Additionally, the Miranda warning is an explanation of the rights defendants have during the period before their trial. Police officers must notify suspects of their rights at the time of the arrest. In brief, they must notify the defendant of his or her right to remain silent and to refuse to answer questions at any point during interrogations. The defendant has the right to be represented by an attorney, whether or not he or she can afford to pay for such legal representation.
The defendant may request to have the attorney present during questioning. The purpose of the Miranda warning is to make sure defendants can exercise the right not to incriminate themselves. The Fifth Amendment guarantees that defendants must not be coerced into saying things that would prove them guilty of committing a crime.You have probably seen courtroom dramas where characters “plead the Fifth” while on the witness stand. In practice, the protection against self-incrimination more often manifests itself by defendants not saying anything at all. Defendants are innocent until proven guilty, and they cannot be coerced making a statement against himself.
During the trial, the defendant also has the right to have his or her attorney cross-examine the witnesses summoned by the prosecution. A famous example of the importance of this right is the 2005 trial of Michael Jackson. Jackson faced criminal charges, including sexual abuse of a minor. The media reported extensively on the accusations of the primary accuser and on the horrible crimes that the prosecution’s witnesses alleged that Jackson committed. The public was shocked when the jury found Jackson innocent. What the jury heard, but the public did not, was the cross-examination of the prosecution’s witnesses by the defense.
When questioned by Jackson’s attorneys, the witnesses contradicted themselves, revealed ulterior motives for tarnishing Jackson’s reputation, or otherwise showed themselves to be untrustworthy. If the jury had only heard (as the television audience did) the original testimony of the prosecution’s witnesses, without the cross examination by the defense, they almost certainly would have found Jackson guilty. The verdict of innocence was because the information revealed in the cross examination was more than sufficient to establish reasonable doubt.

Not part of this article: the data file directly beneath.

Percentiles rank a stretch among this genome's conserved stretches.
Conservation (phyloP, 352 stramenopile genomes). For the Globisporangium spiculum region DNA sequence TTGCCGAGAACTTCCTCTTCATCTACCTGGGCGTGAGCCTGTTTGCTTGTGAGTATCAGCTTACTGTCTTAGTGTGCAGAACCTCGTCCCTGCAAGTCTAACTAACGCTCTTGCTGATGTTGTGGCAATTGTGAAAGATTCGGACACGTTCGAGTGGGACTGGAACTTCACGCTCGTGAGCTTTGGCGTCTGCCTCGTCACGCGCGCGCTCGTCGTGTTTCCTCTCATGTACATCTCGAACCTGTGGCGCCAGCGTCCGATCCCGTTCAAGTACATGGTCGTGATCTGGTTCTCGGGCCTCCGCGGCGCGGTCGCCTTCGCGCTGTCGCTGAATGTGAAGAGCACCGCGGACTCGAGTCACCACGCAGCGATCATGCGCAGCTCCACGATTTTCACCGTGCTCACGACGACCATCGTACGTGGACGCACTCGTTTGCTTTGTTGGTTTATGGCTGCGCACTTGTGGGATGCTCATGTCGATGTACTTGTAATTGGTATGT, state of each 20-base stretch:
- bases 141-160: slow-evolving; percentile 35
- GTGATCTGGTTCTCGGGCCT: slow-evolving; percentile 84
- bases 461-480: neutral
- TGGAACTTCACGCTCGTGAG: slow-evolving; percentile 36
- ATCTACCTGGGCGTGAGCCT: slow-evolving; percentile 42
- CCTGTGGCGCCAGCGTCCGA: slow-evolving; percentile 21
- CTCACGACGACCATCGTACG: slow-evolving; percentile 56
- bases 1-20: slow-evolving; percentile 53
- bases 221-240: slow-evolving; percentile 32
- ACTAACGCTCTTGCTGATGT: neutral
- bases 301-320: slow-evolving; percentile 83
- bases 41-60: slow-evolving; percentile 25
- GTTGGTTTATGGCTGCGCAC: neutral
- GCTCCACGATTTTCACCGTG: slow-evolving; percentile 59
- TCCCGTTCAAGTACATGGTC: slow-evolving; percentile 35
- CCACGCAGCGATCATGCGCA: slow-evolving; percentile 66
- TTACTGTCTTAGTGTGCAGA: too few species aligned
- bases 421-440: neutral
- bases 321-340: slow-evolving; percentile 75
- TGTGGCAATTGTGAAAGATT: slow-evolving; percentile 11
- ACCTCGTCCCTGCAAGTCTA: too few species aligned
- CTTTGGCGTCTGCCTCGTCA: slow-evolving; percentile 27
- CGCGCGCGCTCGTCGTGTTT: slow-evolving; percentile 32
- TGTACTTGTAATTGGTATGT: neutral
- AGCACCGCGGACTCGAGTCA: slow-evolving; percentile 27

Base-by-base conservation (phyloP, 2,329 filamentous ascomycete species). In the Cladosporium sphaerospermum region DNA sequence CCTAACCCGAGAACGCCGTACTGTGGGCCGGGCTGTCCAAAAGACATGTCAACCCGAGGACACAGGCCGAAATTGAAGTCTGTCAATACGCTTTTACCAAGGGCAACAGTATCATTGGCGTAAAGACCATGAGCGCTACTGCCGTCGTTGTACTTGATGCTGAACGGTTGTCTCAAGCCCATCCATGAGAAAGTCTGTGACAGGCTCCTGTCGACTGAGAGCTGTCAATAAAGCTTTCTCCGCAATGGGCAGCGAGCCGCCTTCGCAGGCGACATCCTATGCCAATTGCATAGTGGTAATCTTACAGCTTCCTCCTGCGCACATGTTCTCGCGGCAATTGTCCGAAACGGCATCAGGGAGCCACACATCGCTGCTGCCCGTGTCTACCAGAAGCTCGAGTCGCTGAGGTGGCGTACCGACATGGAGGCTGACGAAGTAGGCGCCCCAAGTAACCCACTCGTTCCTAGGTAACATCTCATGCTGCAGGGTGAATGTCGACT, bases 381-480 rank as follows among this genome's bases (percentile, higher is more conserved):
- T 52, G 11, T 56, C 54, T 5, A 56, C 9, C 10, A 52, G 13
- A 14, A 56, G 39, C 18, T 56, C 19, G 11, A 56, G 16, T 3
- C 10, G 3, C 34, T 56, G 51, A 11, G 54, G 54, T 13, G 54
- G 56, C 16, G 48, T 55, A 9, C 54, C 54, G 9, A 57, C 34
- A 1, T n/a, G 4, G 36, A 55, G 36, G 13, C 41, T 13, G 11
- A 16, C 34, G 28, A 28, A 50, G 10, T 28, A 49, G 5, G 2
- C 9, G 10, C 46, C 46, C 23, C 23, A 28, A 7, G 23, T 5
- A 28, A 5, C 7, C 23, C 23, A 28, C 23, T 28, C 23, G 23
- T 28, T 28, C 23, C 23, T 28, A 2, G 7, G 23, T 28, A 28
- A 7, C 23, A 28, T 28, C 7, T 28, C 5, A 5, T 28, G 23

What if the Defendant Really is Guilty?
If there is incontrovertible evidence that the defendant committed the crime, then the defense cannot establish reasonable doubt. In that case, the best choice is for the defendant to plead guilty to the charges, instead of facing a trial in which the jury will almost certainly find him or her guilty. The defendant often enters a plea bargain, in which, by pleading guilty, the defendant receives a lesser penalty than he or she would have received if found guilty during a jury trial. In the United States, more than 90 percent of criminal cases result in plea bargains. Only a fraction of them go to trial.
The Law Office of H. Chase Harbin will Defend Your Legal Rights
If you have been charged with a crime, it is important to have a Greenville criminal defense attorney who understands your legal rights as a defendant and is committed to upholding them. Contact the Law Office of H. Chase Harbin for criminal defense representation in Greenville, South Carolina.